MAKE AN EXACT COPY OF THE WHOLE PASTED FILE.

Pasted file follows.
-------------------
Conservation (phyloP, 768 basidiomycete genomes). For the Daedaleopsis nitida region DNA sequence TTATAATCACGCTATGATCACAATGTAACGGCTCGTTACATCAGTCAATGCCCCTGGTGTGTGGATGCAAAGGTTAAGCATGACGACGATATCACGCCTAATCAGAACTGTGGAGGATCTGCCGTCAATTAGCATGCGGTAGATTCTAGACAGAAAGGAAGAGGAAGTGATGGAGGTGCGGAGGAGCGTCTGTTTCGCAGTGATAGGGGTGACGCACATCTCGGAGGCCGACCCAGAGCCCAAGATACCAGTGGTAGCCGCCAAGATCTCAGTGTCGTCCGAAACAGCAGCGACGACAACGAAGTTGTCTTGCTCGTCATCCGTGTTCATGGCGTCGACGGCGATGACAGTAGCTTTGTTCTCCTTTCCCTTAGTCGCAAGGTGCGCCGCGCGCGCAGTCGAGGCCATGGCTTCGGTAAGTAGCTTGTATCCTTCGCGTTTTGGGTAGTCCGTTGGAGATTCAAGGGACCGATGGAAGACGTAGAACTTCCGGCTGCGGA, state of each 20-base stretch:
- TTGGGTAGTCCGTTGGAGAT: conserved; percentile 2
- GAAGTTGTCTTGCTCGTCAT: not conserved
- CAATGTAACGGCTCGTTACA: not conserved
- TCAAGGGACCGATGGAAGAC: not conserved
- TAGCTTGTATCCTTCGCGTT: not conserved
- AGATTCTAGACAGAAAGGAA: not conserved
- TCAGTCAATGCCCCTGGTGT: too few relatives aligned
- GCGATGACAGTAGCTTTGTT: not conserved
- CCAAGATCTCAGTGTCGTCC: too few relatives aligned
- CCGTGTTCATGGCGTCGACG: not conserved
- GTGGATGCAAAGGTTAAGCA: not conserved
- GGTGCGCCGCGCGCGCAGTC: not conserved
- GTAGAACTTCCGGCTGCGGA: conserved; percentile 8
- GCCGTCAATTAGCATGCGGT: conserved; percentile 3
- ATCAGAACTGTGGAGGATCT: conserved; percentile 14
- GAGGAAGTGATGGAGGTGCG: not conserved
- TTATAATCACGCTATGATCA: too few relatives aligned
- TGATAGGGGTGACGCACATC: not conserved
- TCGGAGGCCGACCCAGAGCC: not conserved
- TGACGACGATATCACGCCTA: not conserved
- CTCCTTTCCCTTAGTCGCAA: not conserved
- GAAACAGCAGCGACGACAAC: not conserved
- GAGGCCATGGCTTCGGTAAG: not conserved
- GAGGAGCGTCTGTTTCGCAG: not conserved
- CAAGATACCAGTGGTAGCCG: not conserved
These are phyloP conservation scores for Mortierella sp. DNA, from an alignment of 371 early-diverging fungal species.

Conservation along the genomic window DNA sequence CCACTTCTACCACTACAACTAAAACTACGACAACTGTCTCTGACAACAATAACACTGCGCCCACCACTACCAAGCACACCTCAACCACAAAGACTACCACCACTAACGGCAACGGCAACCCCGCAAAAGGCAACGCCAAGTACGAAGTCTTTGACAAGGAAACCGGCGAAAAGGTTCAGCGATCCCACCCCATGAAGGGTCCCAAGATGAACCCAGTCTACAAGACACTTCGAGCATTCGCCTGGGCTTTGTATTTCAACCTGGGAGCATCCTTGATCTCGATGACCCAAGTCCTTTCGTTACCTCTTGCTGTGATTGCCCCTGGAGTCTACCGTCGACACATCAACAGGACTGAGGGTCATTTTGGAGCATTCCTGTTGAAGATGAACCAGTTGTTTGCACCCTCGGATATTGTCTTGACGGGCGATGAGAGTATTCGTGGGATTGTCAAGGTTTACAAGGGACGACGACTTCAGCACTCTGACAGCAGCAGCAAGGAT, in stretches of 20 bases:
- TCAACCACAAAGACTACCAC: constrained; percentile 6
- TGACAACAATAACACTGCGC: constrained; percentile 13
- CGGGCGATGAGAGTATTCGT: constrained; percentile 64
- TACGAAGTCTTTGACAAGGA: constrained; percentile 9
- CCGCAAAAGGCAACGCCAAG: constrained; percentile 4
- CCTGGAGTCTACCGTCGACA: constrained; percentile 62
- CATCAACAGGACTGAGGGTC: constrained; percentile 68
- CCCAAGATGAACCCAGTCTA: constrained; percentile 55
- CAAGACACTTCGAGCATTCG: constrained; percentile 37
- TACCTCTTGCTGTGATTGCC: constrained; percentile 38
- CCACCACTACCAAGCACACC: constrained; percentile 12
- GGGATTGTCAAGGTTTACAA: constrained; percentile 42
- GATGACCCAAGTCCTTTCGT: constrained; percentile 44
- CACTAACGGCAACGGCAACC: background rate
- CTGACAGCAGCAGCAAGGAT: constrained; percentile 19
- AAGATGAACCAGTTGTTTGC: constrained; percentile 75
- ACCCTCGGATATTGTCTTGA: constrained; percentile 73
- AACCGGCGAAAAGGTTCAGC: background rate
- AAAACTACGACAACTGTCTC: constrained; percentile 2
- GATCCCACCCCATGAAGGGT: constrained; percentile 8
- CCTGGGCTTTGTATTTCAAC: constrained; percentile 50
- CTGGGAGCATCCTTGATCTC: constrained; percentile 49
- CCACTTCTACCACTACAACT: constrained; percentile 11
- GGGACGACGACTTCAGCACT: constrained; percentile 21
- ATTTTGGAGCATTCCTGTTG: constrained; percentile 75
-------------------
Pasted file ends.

Conservation (phyloP, 768 basidiomycete genomes). For the Daedaleopsis nitida region DNA sequence TTATAATCACGCTATGATCACAATGTAACGGCTCGTTACATCAGTCAATGCCCCTGGTGTGTGGATGCAAAGGTTAAGCATGACGACGATATCACGCCTAATCAGAACTGTGGAGGATCTGCCGTCAATTAGCATGCGGTAGATTCTAGACAGAAAGGAAGAGGAAGTGATGGAGGTGCGGAGGAGCGTCTGTTTCGCAGTGATAGGGGTGACGCACATCTCGGAGGCCGACCCAGAGCCCAAGATACCAGTGGTAGCCGCCAAGATCTCAGTGTCGTCCGAAACAGCAGCGACGACAACGAAGTTGTCTTGCTCGTCATCCGTGTTCATGGCGTCGACGGCGATGACAGTAGCTTTGTTCTCCTTTCCCTTAGTCGCAAGGTGCGCCGCGCGCGCAGTCGAGGCCATGGCTTCGGTAAGTAGCTTGTATCCTTCGCGTTTTGGGTAGTCCGTTGGAGATTCAAGGGACCGATGGAAGACGTAGAACTTCCGGCTGCGGA, state of each 20-base stretch:
- TTGGGTAGTCCGTTGGAGAT: conserved; percentile 2
- GAAGTTGTCTTGCTCGTCAT: not conserved
- CAATGTAACGGCTCGTTACA: not conserved
- TCAAGGGACCGATGGAAGAC: not conserved
- TAGCTTGTATCCTTCGCGTT: not conserved
- AGATTCTAGACAGAAAGGAA: not conserved
- TCAGTCAATGCCCCTGGTGT: too few relatives aligned
- GCGATGACAGTAGCTTTGTT: not conserved
- CCAAGATCTCAGTGTCGTCC: too few relatives aligned
- CCGTGTTCATGGCGTCGACG: not conserved
- GTGGATGCAAAGGTTAAGCA: not conserved
- GGTGCGCCGCGCGCGCAGTC: not conserved
- GTAGAACTTCCGGCTGCGGA: conserved; percentile 8
- GCCGTCAATTAGCATGCGGT: conserved; percentile 3
- ATCAGAACTGTGGAGGATCT: conserved; percentile 14
- GAGGAAGTGATGGAGGTGCG: not conserved
- TTATAATCACGCTATGATCA: too few relatives aligned
- TGATAGGGGTGACGCACATC: not conserved
- TCGGAGGCCGACCCAGAGCC: not conserved
- TGACGACGATATCACGCCTA: not conserved
- CTCCTTTCCCTTAGTCGCAA: not conserved
- GAAACAGCAGCGACGACAAC: not conserved
- GAGGCCATGGCTTCGGTAAG: not conserved
- GAGGAGCGTCTGTTTCGCAG: not conserved
- CAAGATACCAGTGGTAGCCG: not conserved
These are phyloP conservation scores for Mortierella sp. DNA, from an alignment of 371 early-diverging fungal species.

Conservation along the genomic window DNA sequence CCACTTCTACCACTACAACTAAAACTACGACAACTGTCTCTGACAACAATAACACTGCGCCCACCACTACCAAGCACACCTCAACCACAAAGACTACCACCACTAACGGCAACGGCAACCCCGCAAAAGGCAACGCCAAGTACGAAGTCTTTGACAAGGAAACCGGCGAAAAGGTTCAGCGATCCCACCCCATGAAGGGTCCCAAGATGAACCCAGTCTACAAGACACTTCGAGCATTCGCCTGGGCTTTGTATTTCAACCTGGGAGCATCCTTGATCTCGATGACCCAAGTCCTTTCGTTACCTCTTGCTGTGATTGCCCCTGGAGTCTACCGTCGACACATCAACAGGACTGAGGGTCATTTTGGAGCATTCCTGTTGAAGATGAACCAGTTGTTTGCACCCTCGGATATTGTCTTGACGGGCGATGAGAGTATTCGTGGGATTGTCAAGGTTTACAAGGGACGACGACTTCAGCACTCTGACAGCAGCAGCAAGGAT, in stretches of 20 bases:
- TCAACCACAAAGACTACCAC: constrained; percentile 6
- TGACAACAATAACACTGCGC: constrained; percentile 13
- CGGGCGATGAGAGTATTCGT: constrained; percentile 64
- TACGAAGTCTTTGACAAGGA: constrained; percentile 9
- CCGCAAAAGGCAACGCCAAG: constrained; percentile 4
- CCTGGAGTCTACCGTCGACA: constrained; percentile 62
- CATCAACAGGACTGAGGGTC: constrained; percentile 68
- CCCAAGATGAACCCAGTCTA: constrained; percentile 55
- CAAGACACTTCGAGCATTCG: constrained; percentile 37
- TACCTCTTGCTGTGATTGCC: constrained; percentile 38
- CCACCACTACCAAGCACACC: constrained; percentile 12
- GGGATTGTCAAGGTTTACAA: constrained; percentile 42
- GATGACCCAAGTCCTTTCGT: constrained; percentile 44
- CACTAACGGCAACGGCAACC: background rate
- CTGACAGCAGCAGCAAGGAT: constrained; percentile 19
- AAGATGAACCAGTTGTTTGC: constrained; percentile 75
- ACCCTCGGATATTGTCTTGA: constrained; percentile 73
- AACCGGCGAAAAGGTTCAGC: background rate
- AAAACTACGACAACTGTCTC: constrained; percentile 2
- GATCCCACCCCATGAAGGGT: constrained; percentile 8
- CCTGGGCTTTGTATTTCAAC: constrained; percentile 50
- CTGGGAGCATCCTTGATCTC: constrained; percentile 49
- CCACTTCTACCACTACAACT: constrained; percentile 11
- GGGACGACGACTTCAGCACT: constrained; percentile 21
- ATTTTGGAGCATTCCTGTTG: constrained; percentile 75